No empirical thought about a substance can be a criteria for its falling under a certain form because every empirical thought about a substance already brings it under a form….

Now, the objects of generic knowledge, forms and their laws, do not affect the senses. Only particular substances and their movements do. It is true that we acquire knowledge of specific forms and laws only as experience is added: as we observe something happening in which the form reveals itself. And yet, as it is irreducible to particular knowledge, knowledge of a form is not tied to knowledge of any particular happening. It follows that the primary subject of generic knowledge is not the particular subject, the subject that is affected…

Then the lid comes off, just for a moment, as if signaling that a sequel is in order (a new release is due in February 2018), if not in store, or more generously, in order to remove any thought that little work remains to be done. An immense vista opens as Rödl considers the nature of being a knowing subject, or knowing ourselves to be a knowing subject:

What holds of a substance form holds of particular substances of this form, but it holds of them not as particular substances distinct from others, but as instances of the form: a movement form is said of a substance because and insofar as it is said of its form. In this way, a substance form is the ground of the movement of particular substances. Now, knowledge is not a movement form or kinesis, but energia as Aristotle observes (Metaphysics 6, 1048b18-34). We have said nothing about this category; it comes on the scene only with a certain specification of the categories of substance and movement, namely, the living and its laws. Yet knowledge may be like movement in the respect just mentioned: someone may know something not as a particular subject distinct from others, but as an instance of a form. Then she would know that…, because and in so far as one knows or we know or it is known that…The thoughts expressed by “one knows…” and “we know…” would not be quantitatively general; they would not refer to all subject, but to a general subject. That a form–a generic “we” or “one”–has certain knowledge would be ground of particular subjects’ having this knowledge. So it is with generic knowledge. The logical category of the object of the knowledge is reflected in the category of its subject: the primary subject of knowledge of forms is a form

But this is a thought that Rödl does not elaborate; it is beyond the scope of his book. What struck me as remarkable reading these closing pages, though, and what I doubt to be a mere coincidence of translation, is how the word “form” and the work that Rödl does with the word, relating it to the “timeless,” articulating an appeal to a substance-form that grounds knowledge of particulars and is known through them, happens by way of them, and the positing of primary subject that is itself a form, hearkens to Plato. I’m not trained in philosophy but the audacity seems immense: finding a way back to Platonic forms, which, however wonderful a fantasy and idea for those first reading philosophy, are official, from what I’ve experienced, dismissed as untenable and unfruitful for later philosophy, whatever their theological fecundity.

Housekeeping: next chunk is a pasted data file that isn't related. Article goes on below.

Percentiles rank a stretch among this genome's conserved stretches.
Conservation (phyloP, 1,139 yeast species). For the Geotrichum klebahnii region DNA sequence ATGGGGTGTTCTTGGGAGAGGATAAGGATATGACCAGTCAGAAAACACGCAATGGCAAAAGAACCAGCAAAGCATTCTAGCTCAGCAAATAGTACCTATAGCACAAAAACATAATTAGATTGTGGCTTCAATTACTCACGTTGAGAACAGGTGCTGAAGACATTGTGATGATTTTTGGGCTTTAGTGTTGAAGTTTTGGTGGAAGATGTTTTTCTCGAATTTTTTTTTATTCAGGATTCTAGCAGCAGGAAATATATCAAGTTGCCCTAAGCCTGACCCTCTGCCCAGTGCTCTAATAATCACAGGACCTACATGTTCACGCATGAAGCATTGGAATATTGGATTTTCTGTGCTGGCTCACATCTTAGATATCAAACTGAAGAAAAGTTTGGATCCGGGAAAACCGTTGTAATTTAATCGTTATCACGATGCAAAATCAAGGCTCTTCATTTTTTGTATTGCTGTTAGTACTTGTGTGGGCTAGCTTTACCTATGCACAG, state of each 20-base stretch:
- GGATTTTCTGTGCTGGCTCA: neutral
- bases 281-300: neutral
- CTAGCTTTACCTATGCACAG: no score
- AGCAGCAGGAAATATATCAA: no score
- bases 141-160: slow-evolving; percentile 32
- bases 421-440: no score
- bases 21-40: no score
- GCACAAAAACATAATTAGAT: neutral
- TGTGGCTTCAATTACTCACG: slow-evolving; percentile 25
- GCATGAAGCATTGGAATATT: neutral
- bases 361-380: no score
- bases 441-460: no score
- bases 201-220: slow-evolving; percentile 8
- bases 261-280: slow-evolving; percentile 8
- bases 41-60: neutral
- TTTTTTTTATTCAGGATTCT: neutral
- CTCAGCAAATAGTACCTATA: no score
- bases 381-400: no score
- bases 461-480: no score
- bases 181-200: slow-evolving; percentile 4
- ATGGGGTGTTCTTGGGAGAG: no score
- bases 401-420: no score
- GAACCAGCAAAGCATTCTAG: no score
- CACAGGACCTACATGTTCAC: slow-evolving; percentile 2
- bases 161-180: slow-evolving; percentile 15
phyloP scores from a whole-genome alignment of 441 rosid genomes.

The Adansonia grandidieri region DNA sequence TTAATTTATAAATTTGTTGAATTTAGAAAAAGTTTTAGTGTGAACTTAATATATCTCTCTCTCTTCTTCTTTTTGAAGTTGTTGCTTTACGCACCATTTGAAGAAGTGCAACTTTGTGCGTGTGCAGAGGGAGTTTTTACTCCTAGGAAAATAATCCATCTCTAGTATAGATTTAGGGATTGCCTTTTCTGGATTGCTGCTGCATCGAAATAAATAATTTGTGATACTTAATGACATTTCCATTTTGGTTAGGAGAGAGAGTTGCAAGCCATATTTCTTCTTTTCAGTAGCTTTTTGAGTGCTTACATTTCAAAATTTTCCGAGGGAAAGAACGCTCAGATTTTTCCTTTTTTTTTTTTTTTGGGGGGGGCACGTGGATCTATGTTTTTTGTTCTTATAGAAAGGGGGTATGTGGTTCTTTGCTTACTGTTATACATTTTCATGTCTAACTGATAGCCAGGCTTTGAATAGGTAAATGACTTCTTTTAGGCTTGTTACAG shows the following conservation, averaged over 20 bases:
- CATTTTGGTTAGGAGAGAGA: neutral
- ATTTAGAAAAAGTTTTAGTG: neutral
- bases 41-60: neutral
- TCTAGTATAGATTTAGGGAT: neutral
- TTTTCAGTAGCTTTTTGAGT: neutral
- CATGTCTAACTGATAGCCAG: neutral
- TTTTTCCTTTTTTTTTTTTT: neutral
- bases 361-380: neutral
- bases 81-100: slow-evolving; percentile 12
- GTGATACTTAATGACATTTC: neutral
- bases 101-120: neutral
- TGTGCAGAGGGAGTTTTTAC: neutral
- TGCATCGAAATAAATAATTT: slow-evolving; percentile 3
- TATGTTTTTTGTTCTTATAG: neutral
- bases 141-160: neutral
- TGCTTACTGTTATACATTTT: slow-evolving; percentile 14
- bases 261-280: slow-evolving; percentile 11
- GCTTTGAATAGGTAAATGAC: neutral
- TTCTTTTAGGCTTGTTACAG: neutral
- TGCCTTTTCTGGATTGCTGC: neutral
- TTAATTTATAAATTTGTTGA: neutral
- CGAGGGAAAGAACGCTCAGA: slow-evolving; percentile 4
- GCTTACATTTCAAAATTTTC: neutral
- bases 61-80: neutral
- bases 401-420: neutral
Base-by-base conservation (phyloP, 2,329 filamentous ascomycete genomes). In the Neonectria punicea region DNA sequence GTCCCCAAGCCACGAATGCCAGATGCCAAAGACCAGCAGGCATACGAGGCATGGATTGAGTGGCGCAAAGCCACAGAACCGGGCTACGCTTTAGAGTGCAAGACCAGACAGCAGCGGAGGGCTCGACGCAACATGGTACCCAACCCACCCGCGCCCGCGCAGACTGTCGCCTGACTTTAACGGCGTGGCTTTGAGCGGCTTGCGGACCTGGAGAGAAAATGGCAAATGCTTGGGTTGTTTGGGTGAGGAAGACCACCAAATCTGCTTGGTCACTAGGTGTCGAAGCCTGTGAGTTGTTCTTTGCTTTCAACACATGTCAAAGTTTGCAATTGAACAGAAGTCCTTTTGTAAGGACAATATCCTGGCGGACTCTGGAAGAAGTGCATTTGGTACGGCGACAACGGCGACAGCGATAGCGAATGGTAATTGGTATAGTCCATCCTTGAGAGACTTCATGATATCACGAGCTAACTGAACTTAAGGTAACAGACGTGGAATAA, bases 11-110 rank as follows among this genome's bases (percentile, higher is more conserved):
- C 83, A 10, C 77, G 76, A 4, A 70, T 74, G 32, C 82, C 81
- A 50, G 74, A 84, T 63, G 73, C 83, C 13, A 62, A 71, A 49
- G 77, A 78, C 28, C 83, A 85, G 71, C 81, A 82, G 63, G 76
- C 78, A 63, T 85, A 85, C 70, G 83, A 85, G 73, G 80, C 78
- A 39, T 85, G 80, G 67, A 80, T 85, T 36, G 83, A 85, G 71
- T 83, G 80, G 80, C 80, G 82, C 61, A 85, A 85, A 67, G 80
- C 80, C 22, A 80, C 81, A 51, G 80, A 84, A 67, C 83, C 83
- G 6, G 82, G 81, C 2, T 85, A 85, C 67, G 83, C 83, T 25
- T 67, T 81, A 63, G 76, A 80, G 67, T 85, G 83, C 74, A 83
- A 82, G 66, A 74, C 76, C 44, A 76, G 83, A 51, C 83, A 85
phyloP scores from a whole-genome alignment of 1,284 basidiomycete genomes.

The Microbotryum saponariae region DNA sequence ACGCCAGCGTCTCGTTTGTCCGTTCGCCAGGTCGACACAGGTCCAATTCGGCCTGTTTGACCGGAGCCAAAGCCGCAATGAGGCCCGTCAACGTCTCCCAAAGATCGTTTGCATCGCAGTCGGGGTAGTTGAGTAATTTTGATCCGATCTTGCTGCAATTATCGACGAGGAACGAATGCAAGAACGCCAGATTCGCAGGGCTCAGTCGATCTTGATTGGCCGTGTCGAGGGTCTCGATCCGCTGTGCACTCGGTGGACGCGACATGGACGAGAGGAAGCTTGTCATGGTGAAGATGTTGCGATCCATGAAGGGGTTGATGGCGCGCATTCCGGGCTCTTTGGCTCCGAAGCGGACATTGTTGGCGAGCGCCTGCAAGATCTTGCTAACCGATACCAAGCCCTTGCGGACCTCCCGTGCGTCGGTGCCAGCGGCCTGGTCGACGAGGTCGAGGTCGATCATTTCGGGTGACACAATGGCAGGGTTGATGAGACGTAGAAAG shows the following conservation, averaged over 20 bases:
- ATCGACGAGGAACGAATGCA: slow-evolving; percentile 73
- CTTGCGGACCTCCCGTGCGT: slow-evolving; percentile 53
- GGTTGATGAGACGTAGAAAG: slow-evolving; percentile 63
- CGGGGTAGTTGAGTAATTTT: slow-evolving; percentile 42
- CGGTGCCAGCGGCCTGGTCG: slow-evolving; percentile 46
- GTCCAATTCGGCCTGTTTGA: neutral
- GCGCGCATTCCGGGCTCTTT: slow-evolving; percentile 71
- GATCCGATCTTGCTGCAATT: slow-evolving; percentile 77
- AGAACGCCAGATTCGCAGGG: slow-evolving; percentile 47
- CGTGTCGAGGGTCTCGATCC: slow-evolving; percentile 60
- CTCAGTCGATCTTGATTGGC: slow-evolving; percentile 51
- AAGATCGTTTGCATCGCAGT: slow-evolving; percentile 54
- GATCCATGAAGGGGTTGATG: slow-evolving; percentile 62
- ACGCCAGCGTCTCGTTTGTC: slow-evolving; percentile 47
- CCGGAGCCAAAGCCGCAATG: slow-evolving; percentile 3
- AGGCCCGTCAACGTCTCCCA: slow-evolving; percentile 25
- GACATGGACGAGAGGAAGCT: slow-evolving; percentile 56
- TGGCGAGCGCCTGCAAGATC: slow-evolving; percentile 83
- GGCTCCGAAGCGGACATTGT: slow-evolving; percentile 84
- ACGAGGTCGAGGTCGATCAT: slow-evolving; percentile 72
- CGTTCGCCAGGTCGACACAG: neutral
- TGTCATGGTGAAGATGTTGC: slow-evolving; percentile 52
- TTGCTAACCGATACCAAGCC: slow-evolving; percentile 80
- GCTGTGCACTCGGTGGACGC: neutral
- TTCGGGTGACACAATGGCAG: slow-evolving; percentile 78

But then there is Rödl at the start of his work, situating himself not only in twentieth-century or even modern philosophy, but in the shadow (and lights) of Aristotle and Plato themselves:

thinking the temporal and knowing the changeable come to be the central problem of philosophy. Plato and Aristotle seek to describe, in different ways, the unity that the object of thought (the intelligible, the general, the timeless) must form with the object of the senses (the material, the particular, the changeable). This is what we will be doing as we unfold the forms through which a sensory and thus a temporal reality is thought.

So maybe the scale of the project is there from the start? Not quite, I think–it comes as a deep surprise when the culmination of the book seems a discovery of the Platonic in the Aristotelian, after a recovery of the Aristotle in Kant. For the ultimate position of the book is not just that Aristotle and Plato seek to describe something, but that they are  effective at doing so; that our current philosophical dead-ends and quandaries can be blown open and dissolved if we read them aright, and that doing so, we do not find ourselves at an end, a close to the work of philosophy, but at the frontier of new country. Because of history, because of the changes in how we relate to ourselves and the world, the temptations of thought and the metaphors we possess, our problems of philosophy are genuinely new, different from those that faced Aristotle, Plato, and Kant; but because we can re-read those authors, we can find that our new problems have already been solved, if we read the past aright, with the best techniques of thinking we have developed our way to the new quandaries we face. It is, perhaps, a temporal variation of the hermeneutic circle, not relating a part to a whole, but the old to the new, discovering novelty in what is past, and the past in what is new. Rödl’s work, then, can be admired as being essentially humanistic, engaging in the dialectic of past and present.